Map: Distribution of Muslim Population in the Americas
Of the approximately 4.6 million Muslims in the Americas, which includes 51 countries and territories, more than half, or about 2.5 million, live in the United States.1 But Canada has more than double the percentage of Muslims in the United States. Two percent of Canadians, about 700,000 people, are Muslim; in contrast, 0.8% of the U.S. population is Muslim.

Suriname is the country in the region with the largest Muslim population percentage, at about 16%. Guyana is next, at about 7% Muslim, and Trinidad and Tobago is about 6% Muslim. Argentina, with about 800,000 Muslims, is home to the largest number of Muslims in South America. Less than 1% of Mexico’s population is Muslim.

Countries in the Americas with the Largest Number of Muslims

Estimated 2009
Muslim Population
Percentage of
Population that
is Muslim
Percentage of
World Muslim
United States 2,454,000 0.8% 0.2%
Argentina 784,000 1.9 0.1
Canada 657,000 2.0 <0.1
Brazil 191,000 0.1 <0.1
Mexico* 110,000 <1 <1
Venezuela 94,000 0.3 <0.1
Suriname 83,000 15.9 <0.1
Trinidad and Tobago 78,000 5.8 <0.1
Guyana 55,000 7.2 <0.1
Panama 24,000 0.7 <0.1
Rest of Region 67,000 <0.1 <0.1
Regional Total 4,596,000 0.5 0.3
World Total 1,571,198,000 22.9 100.0
* Data for Mexico come primarily from general population surveys, which are less reliable than censuses or large-scale demographic and health surveys for estimating minority-majority ratios (see Methodology). As a result, the percentage of the population that is Muslim in Mexico is rounded to the nearest integer.Note: Figures may not sum to totals due to rounding.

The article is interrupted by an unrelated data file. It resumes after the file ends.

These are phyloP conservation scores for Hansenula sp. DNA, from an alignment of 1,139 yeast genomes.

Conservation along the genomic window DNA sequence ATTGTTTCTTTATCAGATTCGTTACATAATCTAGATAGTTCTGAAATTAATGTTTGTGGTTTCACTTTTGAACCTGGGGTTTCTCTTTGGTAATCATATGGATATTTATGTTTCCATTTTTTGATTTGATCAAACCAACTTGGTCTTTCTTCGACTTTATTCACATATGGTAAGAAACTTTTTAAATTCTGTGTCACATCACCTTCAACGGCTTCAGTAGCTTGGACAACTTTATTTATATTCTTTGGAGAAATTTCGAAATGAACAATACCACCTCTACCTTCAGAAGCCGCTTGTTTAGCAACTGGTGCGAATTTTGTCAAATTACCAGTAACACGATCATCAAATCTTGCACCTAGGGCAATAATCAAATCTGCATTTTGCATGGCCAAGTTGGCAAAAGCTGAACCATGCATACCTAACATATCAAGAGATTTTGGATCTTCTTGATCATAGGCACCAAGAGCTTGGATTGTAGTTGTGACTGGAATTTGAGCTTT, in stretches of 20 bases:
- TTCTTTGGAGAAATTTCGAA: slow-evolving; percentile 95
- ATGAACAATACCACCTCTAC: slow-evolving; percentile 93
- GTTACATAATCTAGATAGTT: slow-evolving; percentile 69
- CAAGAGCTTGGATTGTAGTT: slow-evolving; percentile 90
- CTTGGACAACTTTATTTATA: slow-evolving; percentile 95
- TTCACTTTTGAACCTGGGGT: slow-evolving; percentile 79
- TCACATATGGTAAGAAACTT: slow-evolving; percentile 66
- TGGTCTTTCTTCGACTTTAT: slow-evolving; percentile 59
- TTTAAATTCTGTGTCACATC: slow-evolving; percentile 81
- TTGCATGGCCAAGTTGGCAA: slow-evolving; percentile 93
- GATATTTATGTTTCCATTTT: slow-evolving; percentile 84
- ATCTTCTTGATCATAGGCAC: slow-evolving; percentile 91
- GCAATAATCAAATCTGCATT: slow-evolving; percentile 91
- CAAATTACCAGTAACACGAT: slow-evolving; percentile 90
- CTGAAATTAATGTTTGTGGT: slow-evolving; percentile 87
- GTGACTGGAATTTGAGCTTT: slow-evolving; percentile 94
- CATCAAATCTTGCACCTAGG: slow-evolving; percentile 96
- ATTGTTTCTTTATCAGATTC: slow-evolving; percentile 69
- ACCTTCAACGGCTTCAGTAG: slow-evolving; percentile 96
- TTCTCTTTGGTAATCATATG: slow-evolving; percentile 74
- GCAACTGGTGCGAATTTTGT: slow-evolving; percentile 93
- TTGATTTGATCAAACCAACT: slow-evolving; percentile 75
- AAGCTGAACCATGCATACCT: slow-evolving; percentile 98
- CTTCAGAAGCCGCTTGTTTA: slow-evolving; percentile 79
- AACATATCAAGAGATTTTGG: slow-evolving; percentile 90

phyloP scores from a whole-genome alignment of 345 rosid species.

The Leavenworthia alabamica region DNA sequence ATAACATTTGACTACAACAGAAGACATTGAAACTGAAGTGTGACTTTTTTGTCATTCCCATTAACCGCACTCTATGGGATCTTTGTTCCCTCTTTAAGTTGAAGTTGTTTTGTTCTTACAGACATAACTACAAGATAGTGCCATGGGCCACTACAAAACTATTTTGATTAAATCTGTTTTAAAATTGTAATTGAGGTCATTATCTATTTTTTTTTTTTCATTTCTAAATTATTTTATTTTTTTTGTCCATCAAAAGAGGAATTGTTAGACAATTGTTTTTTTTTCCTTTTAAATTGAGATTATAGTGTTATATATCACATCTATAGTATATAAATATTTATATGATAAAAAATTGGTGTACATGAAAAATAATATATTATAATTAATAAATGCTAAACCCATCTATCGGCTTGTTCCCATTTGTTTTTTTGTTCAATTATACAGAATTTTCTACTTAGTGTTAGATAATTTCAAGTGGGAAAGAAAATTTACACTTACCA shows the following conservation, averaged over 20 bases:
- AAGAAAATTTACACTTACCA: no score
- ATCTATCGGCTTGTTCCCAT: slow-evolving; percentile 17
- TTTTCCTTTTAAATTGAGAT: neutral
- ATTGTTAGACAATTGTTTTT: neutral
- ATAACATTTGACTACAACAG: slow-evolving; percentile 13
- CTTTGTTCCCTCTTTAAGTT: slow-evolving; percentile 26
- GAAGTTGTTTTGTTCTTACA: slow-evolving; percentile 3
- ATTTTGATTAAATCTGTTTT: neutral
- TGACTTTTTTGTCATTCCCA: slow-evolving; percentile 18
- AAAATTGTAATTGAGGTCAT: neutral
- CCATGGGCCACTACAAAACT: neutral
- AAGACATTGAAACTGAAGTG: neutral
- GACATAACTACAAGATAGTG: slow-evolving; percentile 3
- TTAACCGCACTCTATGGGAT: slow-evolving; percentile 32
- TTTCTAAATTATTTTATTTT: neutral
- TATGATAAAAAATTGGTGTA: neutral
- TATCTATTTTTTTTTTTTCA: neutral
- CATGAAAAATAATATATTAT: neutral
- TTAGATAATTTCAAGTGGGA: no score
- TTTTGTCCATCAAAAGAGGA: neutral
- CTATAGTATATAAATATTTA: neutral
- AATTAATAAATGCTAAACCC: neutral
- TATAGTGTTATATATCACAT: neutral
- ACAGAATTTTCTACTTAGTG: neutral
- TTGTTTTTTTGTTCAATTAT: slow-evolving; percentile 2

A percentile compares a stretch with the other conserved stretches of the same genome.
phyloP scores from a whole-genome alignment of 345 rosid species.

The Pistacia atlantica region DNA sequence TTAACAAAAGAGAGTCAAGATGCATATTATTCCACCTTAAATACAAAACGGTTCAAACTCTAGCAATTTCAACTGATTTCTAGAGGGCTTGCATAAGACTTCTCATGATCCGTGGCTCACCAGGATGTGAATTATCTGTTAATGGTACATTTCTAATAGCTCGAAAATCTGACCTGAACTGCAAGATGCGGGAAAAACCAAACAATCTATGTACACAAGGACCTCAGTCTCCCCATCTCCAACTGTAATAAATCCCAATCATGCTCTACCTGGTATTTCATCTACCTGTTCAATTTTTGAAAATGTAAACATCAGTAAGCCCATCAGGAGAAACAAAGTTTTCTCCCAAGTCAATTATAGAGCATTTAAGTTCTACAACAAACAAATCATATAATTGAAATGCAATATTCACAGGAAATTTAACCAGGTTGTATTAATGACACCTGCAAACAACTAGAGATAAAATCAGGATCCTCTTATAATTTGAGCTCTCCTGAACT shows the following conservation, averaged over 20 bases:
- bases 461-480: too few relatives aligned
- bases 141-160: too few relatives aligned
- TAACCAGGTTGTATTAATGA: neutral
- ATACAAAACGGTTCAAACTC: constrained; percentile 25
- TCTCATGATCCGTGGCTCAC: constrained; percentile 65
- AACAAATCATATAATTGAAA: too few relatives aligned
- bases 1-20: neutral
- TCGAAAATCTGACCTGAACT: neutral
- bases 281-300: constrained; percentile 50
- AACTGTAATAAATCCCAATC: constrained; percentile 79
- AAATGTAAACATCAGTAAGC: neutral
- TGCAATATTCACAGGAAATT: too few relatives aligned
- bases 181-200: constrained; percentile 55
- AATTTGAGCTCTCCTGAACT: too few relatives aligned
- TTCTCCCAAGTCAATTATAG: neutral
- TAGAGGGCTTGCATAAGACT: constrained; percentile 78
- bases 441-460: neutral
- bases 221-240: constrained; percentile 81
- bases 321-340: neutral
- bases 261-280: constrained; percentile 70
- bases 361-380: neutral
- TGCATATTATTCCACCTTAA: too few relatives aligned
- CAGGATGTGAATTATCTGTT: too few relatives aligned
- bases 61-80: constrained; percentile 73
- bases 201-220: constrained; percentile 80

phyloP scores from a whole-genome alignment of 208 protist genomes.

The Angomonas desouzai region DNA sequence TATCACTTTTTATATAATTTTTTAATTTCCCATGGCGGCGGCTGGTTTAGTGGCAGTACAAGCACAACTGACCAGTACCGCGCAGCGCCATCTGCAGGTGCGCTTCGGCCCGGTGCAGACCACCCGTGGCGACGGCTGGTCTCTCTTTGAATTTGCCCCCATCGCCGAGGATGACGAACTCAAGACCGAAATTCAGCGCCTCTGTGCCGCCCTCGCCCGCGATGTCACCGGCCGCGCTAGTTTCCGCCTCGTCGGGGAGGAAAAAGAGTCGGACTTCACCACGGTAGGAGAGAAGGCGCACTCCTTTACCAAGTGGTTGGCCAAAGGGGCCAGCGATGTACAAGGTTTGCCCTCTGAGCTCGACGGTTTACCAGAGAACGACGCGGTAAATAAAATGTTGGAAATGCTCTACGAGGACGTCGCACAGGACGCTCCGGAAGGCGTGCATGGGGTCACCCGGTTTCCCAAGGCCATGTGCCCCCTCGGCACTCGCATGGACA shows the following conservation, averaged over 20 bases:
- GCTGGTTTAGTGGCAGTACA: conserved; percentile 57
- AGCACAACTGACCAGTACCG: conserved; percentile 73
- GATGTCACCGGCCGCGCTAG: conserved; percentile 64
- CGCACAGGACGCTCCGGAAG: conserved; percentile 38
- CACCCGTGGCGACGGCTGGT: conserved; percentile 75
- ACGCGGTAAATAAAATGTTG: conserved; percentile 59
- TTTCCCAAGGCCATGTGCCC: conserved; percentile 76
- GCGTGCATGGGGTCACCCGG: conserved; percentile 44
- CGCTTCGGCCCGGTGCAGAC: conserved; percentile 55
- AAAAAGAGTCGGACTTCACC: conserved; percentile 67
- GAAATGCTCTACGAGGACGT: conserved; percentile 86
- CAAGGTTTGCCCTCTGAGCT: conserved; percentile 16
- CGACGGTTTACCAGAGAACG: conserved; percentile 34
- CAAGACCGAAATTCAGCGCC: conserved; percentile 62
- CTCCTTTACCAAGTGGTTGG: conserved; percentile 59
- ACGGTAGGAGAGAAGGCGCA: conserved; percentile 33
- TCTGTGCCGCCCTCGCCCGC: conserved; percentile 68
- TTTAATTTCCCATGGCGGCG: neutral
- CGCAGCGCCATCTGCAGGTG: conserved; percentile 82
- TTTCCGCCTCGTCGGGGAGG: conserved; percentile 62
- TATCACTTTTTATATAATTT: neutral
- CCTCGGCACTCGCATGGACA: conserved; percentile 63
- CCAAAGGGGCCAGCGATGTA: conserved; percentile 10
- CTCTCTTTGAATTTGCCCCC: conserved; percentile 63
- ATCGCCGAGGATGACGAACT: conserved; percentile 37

Pew Research Center’s Forum on Religion & Public Life • Mapping the Global Muslim Population, October 2009

Map: Distribution of Muslim Population in the Americas

Roll over a country bubble to see its estimated 2009 Muslim population, the percentage of its population that is Muslim and the percentage of the world Muslim population it represents.

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* Indicates the use of a source with a small enough sample size to make these estimates somewhat less reliable. Due to this greater margin of error, percentages are rounded to the nearest integer rather than to the first decimal place and are therefore more approximate (~).

Countries where the number of Muslims is too small to be reliably estimated not shown.


1 There has been considerable debate over the exact number of Muslims in the United States. The 2.5 million figure is a projection for 2009 based on the Pew Research Center’s 2007 survey “Muslim Americans: Middle Class and Mostly Mainstream” and available Census Bureau data, adjusted for U.S. population growth. For a discussion of the larger debate, see